If any members of the University at Buffalo football team needed additional motivation for the school’s Pro Day, it could be found standing in the end zone.
That’s where Khalil Mack, Branden Oliver, Jake Schum and Naaman Roosevelt were parked inside the AdPro Sports Training Center on Wednesday, watching as 11 Bulls auditioned to join them in the professional ranks.
“It’s exciting to see those guys come back,” UB tight end Matt Weiser said after his workout. “They’ve obviously all had a lot of success, and they’ve done it just like we have. So it’s exciting to see them and it kind of gives you more motivation. You want to be the next guy to do that.”
The odds of that happening, quite frankly, are long. Only scouts from two NFL teams – the hometown Bills and Pittsburgh Steelers – were in attendance Wednesday at the Bills’ practice facility. But that’s not to say it can’t happen. Schum, a punter with the Tampa Bay Buccaneers, just finished his first season. Oliver, a running back, has played the past two years with the San Diego Chargers.
Both of them were undrafted free agents, as was Roosevelt, who previously spent time with the Bills and is currently with the Saskatchewan Roughriders of the Canadian Football League.
“You look at guys like Khalil, Bo … how they train, it’s a huge motivator for me,” UB offensive tackle John Kling said. “To keep pushing, get that extra rep, run that extra lap, just do better. Yeah, it’s been huge.”
Kling, who is 6-foot-7, 315 pounds and has a 7-foot wingspan, might have the best pro prospects given his ideal measurables. The Depew High School product was generally satisfied with his performance Wednesday, participating in the usual combine-like gantlet of the 40-yard dash, bench press, broad and vertical jumps and positional drills.
“I felt like I did pretty well. It all came down to showing them that I’m an athlete,” he said. “These tests are all about a totally different kind of training than football training. Now that we’re done running and jumping, you’ve got to focus on getting football strong again.”
Weiser’s main focus was demonstrating his speed. His 63 catches for 625 yards shattered the single-season school records for a tight end and ranked second in the NCAA Football Bowl Subdivision in catches and third in yards.
“That was a big focus for me. A lot of people questioned my speed,” said Weiser, who ran the 40 in the range of 4.7 seconds. “They weren’t sure if I was as fast as other tight ends, so I really focused on that when I was training. I felt like I came out here and ran a good time … so I’m excited about that.”
Weiser also has good physical measurables at 6-5, 255 pounds. In addition to speed work, blocking has been a focus during his training.
“When I was training, we had some position coaches come in and really focus on my blocking,” he said. “I’ve felt confident in my pass-catching ability. I think I’ve shown that over the last season, but then I’ve really focused on blocking technique, footwork, hands, so I think that’s another aspect of my game I can really sell myself in.”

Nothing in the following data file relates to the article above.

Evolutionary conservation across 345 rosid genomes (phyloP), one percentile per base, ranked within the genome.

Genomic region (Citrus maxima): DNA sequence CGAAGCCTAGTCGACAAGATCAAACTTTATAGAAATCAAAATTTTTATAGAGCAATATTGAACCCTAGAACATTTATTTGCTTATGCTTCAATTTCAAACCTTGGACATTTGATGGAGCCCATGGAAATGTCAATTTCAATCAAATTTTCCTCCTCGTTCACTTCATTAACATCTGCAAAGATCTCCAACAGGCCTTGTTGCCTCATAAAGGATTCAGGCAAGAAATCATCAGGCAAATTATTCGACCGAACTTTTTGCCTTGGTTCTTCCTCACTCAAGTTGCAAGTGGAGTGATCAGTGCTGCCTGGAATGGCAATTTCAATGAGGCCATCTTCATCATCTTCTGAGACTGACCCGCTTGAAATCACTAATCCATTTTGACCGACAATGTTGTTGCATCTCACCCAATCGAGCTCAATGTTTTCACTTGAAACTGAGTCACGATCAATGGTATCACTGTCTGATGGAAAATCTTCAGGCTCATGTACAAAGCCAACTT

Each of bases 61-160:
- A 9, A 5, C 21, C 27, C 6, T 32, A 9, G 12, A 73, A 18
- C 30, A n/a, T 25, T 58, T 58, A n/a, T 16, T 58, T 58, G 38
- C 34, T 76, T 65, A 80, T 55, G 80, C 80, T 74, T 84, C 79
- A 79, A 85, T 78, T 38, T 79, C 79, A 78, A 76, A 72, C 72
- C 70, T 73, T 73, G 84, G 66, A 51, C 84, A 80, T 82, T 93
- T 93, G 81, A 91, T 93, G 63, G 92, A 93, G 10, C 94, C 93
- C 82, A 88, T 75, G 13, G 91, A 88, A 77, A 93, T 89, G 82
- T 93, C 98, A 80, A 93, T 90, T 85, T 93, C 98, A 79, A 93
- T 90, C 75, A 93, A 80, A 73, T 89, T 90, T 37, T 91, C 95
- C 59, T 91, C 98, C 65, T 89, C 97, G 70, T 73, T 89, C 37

Weiser looked comfortable catching passes Wednesday, which isn’t much of a surprise given that they were coming from Joe Licata.
The Williamsville South product texted with Weiser in the days leading up to the workout coming up with a script.
“It’s helpful to be with a guy you have that chemistry with,” Weiser said. “That comfort level makes everything easier.”
Licata finished his collegiate career as UB’s all-time leader in passing yards (9,485), attempts (1,359) and touchdowns (76).
“I was happy with today’s results,” he said. “Getting out and throwing, I wanted to show athleticism and that I can throw the deep ball – that I have the ability to throw the ball accurately. I thought it was a very good day for us.”
Licata’s biggest question when it comes to the NFL is how he’ll stack up physically against other prospects. There is no such concern when it comes to the mental part of the game.
“The cerebral part of things, when you put him on a board and talk, you’ll find out that he can definitely hold his own,” UB coach Lance Leipold said. “He knows the game and is always willing to learn more. I think that’s important.
“His arm strength, from what we saw, was definitely what we needed. That’s up to NFL personnel to decide those things. This last season, his courage and accuracy … I think are some things you always can’t teach and he definitely has those.”
Licata was realistic about his professional prospects after the workout.
“Hopefully I get picked up and get a fair opportunity. That’s all I want,” he said. “That’s all I’ve ever wanted was just a chance to prove I’m worth it and to latch onto an NFL team.”
Just ask Oliver what can come from that chance.
“Yeah man, I’m trying to tell them. They men just like us,” Oliver said. “Don’t be anxious about anything. You’ve been doing it your whole life. Just go out there and have fun, put on a show. Don’t feel any type of any pressure or anything like that. It’s something you’ve been doing, something you’ve been dreaming about so just make it happen right now.”
Despite playing in California, both Oliver and Mack train in Buffalo in the offseason. Their presence around the team is an undeniable boost to the program.
“We always want to let these guys know we’re here for them,” said Oliver, who trains with John Opfer at Proformance Sports Training in the Northtown Center at Amherst. “Me and Mack, we’re only two years out of this thing. We shared blood, sweat and tears with those guys. They know it can happen.”
Other Bulls players who took part in the Pro Day were linebacker Okezie Alozie, cornerback Marqus Baker, offensive lineman Robert Blodgett, linebacker Nick Gilbo, punter Tyler Grassman, fullback Kendall Patterson, linebacker Travis Pitzonka and linebacker Kyril Threats. Buffalo State offensive lineman Brandon Lathrop and former UB player Adam Redden also participated.